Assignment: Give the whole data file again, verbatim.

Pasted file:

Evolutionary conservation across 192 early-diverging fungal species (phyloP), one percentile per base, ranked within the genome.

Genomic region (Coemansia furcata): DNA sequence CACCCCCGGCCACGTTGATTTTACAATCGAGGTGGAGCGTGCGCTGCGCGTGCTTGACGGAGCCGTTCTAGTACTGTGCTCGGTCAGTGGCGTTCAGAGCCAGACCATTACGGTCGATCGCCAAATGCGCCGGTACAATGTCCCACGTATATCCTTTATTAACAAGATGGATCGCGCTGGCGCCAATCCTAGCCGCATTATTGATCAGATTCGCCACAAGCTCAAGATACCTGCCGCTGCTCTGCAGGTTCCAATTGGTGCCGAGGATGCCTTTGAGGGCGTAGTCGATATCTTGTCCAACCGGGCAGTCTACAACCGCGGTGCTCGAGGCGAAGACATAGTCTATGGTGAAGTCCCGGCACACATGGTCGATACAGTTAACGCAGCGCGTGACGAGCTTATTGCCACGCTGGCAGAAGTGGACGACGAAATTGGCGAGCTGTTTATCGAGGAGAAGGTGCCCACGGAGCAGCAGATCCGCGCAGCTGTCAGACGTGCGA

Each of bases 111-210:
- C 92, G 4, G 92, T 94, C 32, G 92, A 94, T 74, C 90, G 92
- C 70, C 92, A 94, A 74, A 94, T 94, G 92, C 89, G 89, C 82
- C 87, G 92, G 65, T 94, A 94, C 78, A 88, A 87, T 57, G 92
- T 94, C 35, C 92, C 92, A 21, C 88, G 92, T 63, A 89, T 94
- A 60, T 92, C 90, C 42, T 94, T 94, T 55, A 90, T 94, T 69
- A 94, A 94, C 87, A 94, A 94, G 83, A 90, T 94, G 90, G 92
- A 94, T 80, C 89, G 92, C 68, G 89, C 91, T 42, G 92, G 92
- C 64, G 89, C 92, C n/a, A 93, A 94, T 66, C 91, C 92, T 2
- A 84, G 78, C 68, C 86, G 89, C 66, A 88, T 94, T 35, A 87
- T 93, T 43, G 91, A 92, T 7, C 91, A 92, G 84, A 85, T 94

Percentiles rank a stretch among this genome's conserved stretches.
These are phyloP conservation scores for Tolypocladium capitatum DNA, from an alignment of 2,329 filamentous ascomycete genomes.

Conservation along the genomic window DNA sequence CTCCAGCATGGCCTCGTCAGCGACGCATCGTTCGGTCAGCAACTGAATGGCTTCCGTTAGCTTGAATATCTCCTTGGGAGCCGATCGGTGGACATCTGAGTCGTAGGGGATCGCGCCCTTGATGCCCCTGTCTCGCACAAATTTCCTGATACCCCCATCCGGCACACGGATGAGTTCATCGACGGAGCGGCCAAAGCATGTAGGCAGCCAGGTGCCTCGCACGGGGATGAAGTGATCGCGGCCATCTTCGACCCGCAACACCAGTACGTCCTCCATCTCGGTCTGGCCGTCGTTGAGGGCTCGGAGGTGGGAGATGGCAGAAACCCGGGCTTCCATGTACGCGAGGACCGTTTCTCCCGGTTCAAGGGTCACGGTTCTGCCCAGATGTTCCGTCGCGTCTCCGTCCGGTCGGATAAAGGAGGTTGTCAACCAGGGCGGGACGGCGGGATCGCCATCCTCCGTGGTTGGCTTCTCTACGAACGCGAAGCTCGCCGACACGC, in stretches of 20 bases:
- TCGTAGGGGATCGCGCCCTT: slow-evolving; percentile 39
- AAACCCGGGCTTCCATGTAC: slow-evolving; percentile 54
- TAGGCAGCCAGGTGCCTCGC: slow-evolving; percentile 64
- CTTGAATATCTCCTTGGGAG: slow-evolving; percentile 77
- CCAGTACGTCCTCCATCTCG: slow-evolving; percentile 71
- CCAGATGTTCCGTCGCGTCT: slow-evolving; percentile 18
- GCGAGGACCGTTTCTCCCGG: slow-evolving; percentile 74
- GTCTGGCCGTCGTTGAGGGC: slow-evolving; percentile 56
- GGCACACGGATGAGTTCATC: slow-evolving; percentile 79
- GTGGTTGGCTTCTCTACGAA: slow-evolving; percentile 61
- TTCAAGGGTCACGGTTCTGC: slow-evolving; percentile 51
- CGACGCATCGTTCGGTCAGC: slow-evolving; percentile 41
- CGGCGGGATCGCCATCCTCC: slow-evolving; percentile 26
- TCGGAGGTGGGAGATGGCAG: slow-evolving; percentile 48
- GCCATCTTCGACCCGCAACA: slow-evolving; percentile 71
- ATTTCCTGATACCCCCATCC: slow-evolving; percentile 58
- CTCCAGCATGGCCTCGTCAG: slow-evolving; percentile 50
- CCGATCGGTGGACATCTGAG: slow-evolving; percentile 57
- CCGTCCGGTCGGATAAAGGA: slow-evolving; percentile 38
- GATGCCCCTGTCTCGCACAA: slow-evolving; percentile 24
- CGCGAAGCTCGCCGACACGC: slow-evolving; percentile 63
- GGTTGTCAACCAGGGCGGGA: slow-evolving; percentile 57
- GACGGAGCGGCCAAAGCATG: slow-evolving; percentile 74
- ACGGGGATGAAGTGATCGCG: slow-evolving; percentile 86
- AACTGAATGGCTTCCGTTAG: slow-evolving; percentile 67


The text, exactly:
Evolutionary conservation across 192 early-diverging fungal species (phyloP), one percentile per base, ranked within the genome.

Genomic region (Coemansia furcata): DNA sequence CACCCCCGGCCACGTTGATTTTACAATCGAGGTGGAGCGTGCGCTGCGCGTGCTTGACGGAGCCGTTCTAGTACTGTGCTCGGTCAGTGGCGTTCAGAGCCAGACCATTACGGTCGATCGCCAAATGCGCCGGTACAATGTCCCACGTATATCCTTTATTAACAAGATGGATCGCGCTGGCGCCAATCCTAGCCGCATTATTGATCAGATTCGCCACAAGCTCAAGATACCTGCCGCTGCTCTGCAGGTTCCAATTGGTGCCGAGGATGCCTTTGAGGGCGTAGTCGATATCTTGTCCAACCGGGCAGTCTACAACCGCGGTGCTCGAGGCGAAGACATAGTCTATGGTGAAGTCCCGGCACACATGGTCGATACAGTTAACGCAGCGCGTGACGAGCTTATTGCCACGCTGGCAGAAGTGGACGACGAAATTGGCGAGCTGTTTATCGAGGAGAAGGTGCCCACGGAGCAGCAGATCCGCGCAGCTGTCAGACGTGCGA

Each of bases 111-210:
- C 92, G 4, G 92, T 94, C 32, G 92, A 94, T 74, C 90, G 92
- C 70, C 92, A 94, A 74, A 94, T 94, G 92, C 89, G 89, C 82
- C 87, G 92, G 65, T 94, A 94, C 78, A 88, A 87, T 57, G 92
- T 94, C 35, C 92, C 92, A 21, C 88, G 92, T 63, A 89, T 94
- A 60, T 92, C 90, C 42, T 94, T 94, T 55, A 90, T 94, T 69
- A 94, A 94, C 87, A 94, A 94, G 83, A 90, T 94, G 90, G 92
- A 94, T 80, C 89, G 92, C 68, G 89, C 91, T 42, G 92, G 92
- C 64, G 89, C 92, C n/a, A 93, A 94, T 66, C 91, C 92, T 2
- A 84, G 78, C 68, C 86, G 89, C 66, A 88, T 94, T 35, A 87
- T 93, T 43, G 91, A 92, T 7, C 91, A 92, G 84, A 85, T 94

Percentiles rank a stretch among this genome's conserved stretches.
These are phyloP conservation scores for Tolypocladium capitatum DNA, from an alignment of 2,329 filamentous ascomycete genomes.

Conservation along the genomic window DNA sequence CTCCAGCATGGCCTCGTCAGCGACGCATCGTTCGGTCAGCAACTGAATGGCTTCCGTTAGCTTGAATATCTCCTTGGGAGCCGATCGGTGGACATCTGAGTCGTAGGGGATCGCGCCCTTGATGCCCCTGTCTCGCACAAATTTCCTGATACCCCCATCCGGCACACGGATGAGTTCATCGACGGAGCGGCCAAAGCATGTAGGCAGCCAGGTGCCTCGCACGGGGATGAAGTGATCGCGGCCATCTTCGACCCGCAACACCAGTACGTCCTCCATCTCGGTCTGGCCGTCGTTGAGGGCTCGGAGGTGGGAGATGGCAGAAACCCGGGCTTCCATGTACGCGAGGACCGTTTCTCCCGGTTCAAGGGTCACGGTTCTGCCCAGATGTTCCGTCGCGTCTCCGTCCGGTCGGATAAAGGAGGTTGTCAACCAGGGCGGGACGGCGGGATCGCCATCCTCCGTGGTTGGCTTCTCTACGAACGCGAAGCTCGCCGACACGC, in stretches of 20 bases:
- TCGTAGGGGATCGCGCCCTT: slow-evolving; percentile 39
- AAACCCGGGCTTCCATGTAC: slow-evolving; percentile 54
- TAGGCAGCCAGGTGCCTCGC: slow-evolving; percentile 64
- CTTGAATATCTCCTTGGGAG: slow-evolving; percentile 77
- CCAGTACGTCCTCCATCTCG: slow-evolving; percentile 71
- CCAGATGTTCCGTCGCGTCT: slow-evolving; percentile 18
- GCGAGGACCGTTTCTCCCGG: slow-evolving; percentile 74
- GTCTGGCCGTCGTTGAGGGC: slow-evolving; percentile 56
- GGCACACGGATGAGTTCATC: slow-evolving; percentile 79
- GTGGTTGGCTTCTCTACGAA: slow-evolving; percentile 61
- TTCAAGGGTCACGGTTCTGC: slow-evolving; percentile 51
- CGACGCATCGTTCGGTCAGC: slow-evolving; percentile 41
- CGGCGGGATCGCCATCCTCC: slow-evolving; percentile 26
- TCGGAGGTGGGAGATGGCAG: slow-evolving; percentile 48
- GCCATCTTCGACCCGCAACA: slow-evolving; percentile 71
- ATTTCCTGATACCCCCATCC: slow-evolving; percentile 58
- CTCCAGCATGGCCTCGTCAG: slow-evolving; percentile 50
- CCGATCGGTGGACATCTGAG: slow-evolving; percentile 57
- CCGTCCGGTCGGATAAAGGA: slow-evolving; percentile 38
- GATGCCCCTGTCTCGCACAA: slow-evolving; percentile 24
- CGCGAAGCTCGCCGACACGC: slow-evolving; percentile 63
- GGTTGTCAACCAGGGCGGGA: slow-evolving; percentile 57
- GACGGAGCGGCCAAAGCATG: slow-evolving; percentile 74
- ACGGGGATGAAGTGATCGCG: slow-evolving; percentile 86
- AACTGAATGGCTTCCGTTAG: slow-evolving; percentile 67